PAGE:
Mona Shtaya (7amleh): Thank you very much. And that’s an important question, to be honest, because I started my intervention talking about how the Israelis are controlling the illicit infrastructure in Palestine since Oslo Accords. So we as Palestinians, we don’t have any kind of sovereignty of control on our ICC infrastructure. That means that even if we have a low end with like with the P.A. to and to to to protect Palestinians right to privacy and data, it doesn’t work or it works with the P.A. and the Palestinian or a corporates, but it doesn’t work with any others because they are controlling the ICT infrastructure. Controlling that means we don’t know that kind of access to information that they have to our. Conversations and like even our use for the Internet and all all our calls. So that said, I should mention that we at the right of centre of the social media, of the advancement of social media, are working systematically to also pressure the EPA to have Palestinian laws to protect Palestinian privacy and data. But we know that this law is just could work with a P.A., as well as with the Palestinian corporates and telecoms companies, as well as Internet service providers. But it doesn’t work when it comes to the Israeli authorities, as we are living under military occupation for years now, for decades now and living under surveillance state. I don’t want to repeat again that means that even the CCTV cameras is being used to criminalise us and to suppress our voices. That said, that means that the shrinking spaces where Palestinians can express their opinions or share their their political opinion is being shrink like is shrinking on a daily basis. And as a result of that, we have monitored and documented in one of our latest reports a decrease, a huge decrease and political participation from the Palestinian young Palestinians on the social media platforms because of the chilling effect. The two thirds of the Palestinian young people are not sharing their political opinion and the social media platforms, for example, because they have the chilling effect of being prosecuted or being interrogated or something like that. So they feel that they are watched all the time. We feel that any time we could be interrogated to give you a solid example. During last May in May uprising we Palestinians and basically in Jerusalem and those players who went to the Al-Aqsa mosque to pray there. They are not activists. They are not like human rights defenders. They were just two players who went to pray in Luxor mosque. They received SMS messages on their mobile phones telling them that they have been to Al-Aqsa mosque and doing that means that they have been involved in violence work. And because of that, the Israeli authorities will held them accountable. That means that they also have access to our mobile phones. And this literally says that even if we have a privacy and data protection law in Palestine within that day, work that doesn’t prevent the Israeli violations of our right to privacy and using our data, because this is a surveillance state that basically is working systematically to securitise and militarise our and our lives and prevent us from our activism, from sharing our opinion, from even having a normal life to go, to pray or to go like to have a safe space with within our families. I don’t want to give more exact examples, but there are many more. If you if you want to hear more examples about that, I can give you and I can share with you other kinds of surveillance because of that. When I started, I said, It’s Panopticon because we feel surveilled and fight on in every single thing that we are doing. Thank you.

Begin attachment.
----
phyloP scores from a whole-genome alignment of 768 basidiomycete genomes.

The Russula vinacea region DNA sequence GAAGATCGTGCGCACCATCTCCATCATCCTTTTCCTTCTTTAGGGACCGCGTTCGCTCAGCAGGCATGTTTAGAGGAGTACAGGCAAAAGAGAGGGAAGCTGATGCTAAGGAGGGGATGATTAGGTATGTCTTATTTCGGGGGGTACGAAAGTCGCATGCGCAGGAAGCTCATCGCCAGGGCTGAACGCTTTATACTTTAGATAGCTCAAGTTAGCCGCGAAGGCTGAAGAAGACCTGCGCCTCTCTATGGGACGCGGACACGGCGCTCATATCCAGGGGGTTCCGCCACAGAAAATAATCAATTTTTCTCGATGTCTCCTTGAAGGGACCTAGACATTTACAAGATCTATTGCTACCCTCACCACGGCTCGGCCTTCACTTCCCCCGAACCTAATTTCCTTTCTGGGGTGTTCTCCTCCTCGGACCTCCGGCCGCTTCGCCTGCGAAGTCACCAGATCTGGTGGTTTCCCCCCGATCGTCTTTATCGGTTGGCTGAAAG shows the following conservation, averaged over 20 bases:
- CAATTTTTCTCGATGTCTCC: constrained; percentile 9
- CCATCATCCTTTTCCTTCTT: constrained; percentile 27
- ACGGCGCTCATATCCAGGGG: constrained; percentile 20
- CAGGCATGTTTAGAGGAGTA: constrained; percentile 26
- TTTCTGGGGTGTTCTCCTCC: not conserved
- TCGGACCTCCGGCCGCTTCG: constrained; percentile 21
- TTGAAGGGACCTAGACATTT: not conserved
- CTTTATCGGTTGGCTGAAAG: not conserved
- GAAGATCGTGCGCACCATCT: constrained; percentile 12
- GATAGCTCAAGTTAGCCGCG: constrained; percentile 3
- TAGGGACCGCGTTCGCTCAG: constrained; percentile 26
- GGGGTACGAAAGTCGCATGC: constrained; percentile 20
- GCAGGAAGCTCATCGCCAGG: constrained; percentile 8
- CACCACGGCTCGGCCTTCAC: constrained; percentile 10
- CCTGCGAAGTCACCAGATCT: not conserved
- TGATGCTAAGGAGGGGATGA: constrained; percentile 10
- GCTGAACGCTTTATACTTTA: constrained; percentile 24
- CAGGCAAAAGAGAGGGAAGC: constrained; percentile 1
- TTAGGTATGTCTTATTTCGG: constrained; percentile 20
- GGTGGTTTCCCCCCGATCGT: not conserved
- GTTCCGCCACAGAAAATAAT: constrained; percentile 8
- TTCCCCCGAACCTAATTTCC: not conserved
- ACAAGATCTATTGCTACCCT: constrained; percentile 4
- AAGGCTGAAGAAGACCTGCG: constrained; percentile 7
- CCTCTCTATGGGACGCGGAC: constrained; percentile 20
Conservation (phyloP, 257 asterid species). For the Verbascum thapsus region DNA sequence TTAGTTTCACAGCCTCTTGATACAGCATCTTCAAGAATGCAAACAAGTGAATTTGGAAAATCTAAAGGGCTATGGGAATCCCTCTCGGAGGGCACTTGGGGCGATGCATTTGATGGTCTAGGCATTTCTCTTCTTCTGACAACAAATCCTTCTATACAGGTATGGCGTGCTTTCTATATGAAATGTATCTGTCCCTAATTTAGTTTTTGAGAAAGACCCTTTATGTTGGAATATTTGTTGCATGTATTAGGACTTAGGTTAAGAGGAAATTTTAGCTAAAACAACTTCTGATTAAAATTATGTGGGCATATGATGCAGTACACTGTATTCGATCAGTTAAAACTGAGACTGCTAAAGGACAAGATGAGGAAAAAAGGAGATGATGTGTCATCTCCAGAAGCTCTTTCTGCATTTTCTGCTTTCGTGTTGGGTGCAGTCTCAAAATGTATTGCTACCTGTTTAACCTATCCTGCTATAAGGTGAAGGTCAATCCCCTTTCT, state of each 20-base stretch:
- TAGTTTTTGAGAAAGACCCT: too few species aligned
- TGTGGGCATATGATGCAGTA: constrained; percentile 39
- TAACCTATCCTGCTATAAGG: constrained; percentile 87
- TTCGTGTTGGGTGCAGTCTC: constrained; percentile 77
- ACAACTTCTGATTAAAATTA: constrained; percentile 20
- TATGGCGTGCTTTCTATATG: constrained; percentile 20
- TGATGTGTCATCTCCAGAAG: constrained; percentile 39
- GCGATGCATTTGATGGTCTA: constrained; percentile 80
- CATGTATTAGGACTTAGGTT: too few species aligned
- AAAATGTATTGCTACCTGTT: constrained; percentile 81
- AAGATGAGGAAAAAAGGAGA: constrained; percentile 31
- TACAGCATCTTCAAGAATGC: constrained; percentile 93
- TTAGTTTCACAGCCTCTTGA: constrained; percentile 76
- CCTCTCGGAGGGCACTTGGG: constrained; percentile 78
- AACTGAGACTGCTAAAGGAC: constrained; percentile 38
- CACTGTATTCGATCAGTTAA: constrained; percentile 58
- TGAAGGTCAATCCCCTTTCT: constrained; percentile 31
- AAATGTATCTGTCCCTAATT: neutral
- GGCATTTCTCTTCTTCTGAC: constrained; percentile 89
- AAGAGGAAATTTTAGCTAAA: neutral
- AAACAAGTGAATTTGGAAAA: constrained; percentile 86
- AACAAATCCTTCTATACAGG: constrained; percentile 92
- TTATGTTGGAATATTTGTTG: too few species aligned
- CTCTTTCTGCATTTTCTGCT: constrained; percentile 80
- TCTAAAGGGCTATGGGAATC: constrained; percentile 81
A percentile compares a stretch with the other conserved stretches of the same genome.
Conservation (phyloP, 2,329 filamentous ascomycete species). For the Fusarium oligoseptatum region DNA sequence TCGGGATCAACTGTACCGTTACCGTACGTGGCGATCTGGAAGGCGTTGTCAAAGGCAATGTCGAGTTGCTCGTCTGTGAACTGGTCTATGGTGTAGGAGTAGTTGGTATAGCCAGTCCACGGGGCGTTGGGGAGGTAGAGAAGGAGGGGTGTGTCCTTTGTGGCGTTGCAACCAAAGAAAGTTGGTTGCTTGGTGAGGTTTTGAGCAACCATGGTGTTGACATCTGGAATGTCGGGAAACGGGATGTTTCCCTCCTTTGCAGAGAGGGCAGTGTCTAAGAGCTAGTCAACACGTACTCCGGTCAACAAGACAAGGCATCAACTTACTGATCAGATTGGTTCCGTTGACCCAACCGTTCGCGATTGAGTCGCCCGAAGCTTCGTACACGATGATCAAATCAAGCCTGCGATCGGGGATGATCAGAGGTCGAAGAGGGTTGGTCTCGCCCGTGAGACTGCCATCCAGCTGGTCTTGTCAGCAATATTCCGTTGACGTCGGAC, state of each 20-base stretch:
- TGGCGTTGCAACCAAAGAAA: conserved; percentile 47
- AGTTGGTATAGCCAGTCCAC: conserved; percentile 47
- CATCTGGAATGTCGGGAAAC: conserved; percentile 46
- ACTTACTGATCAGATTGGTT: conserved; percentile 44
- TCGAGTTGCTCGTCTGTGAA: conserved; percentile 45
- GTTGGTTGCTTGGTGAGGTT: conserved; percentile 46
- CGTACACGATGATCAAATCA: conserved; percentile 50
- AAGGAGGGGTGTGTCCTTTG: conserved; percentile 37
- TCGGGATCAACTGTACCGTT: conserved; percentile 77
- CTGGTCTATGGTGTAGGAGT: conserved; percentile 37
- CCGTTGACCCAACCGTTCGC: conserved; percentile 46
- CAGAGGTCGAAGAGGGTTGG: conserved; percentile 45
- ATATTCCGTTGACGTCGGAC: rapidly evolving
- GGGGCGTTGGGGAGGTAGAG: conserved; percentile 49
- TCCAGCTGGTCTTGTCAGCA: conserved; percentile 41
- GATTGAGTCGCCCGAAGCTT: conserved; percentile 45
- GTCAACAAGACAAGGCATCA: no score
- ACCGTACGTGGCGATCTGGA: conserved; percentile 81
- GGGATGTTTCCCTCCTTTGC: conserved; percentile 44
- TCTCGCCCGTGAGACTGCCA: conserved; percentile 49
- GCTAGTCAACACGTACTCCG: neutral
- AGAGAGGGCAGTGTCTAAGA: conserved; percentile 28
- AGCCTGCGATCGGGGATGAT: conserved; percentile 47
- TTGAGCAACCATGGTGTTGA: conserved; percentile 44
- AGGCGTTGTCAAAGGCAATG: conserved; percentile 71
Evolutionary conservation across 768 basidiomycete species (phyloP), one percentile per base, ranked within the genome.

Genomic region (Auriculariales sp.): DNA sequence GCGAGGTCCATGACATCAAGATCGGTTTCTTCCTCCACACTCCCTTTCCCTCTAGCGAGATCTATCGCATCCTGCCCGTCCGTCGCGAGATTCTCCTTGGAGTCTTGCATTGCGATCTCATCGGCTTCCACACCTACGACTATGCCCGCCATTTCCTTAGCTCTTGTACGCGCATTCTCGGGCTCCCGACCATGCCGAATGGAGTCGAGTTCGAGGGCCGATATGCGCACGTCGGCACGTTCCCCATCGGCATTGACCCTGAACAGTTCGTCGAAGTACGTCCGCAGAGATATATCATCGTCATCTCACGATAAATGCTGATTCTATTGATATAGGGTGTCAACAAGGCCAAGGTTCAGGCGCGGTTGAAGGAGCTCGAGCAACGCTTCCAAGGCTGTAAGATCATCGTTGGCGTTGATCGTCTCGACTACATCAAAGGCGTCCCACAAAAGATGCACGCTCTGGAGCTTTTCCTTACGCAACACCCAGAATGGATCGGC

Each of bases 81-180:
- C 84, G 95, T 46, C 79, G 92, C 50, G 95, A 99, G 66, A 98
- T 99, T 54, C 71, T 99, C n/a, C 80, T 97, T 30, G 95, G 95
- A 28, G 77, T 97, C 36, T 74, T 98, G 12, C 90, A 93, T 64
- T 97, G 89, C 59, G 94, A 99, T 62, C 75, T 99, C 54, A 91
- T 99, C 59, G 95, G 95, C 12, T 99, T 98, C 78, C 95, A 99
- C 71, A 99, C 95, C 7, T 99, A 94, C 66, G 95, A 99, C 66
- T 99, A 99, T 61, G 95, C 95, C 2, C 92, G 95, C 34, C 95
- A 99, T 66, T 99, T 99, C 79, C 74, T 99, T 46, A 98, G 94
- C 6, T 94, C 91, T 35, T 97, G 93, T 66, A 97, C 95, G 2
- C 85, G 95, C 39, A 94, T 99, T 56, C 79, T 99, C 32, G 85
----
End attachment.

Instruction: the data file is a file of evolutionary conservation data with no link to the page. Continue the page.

Jeroen Lenaers (Chair): Thank you, Mr. Mack please.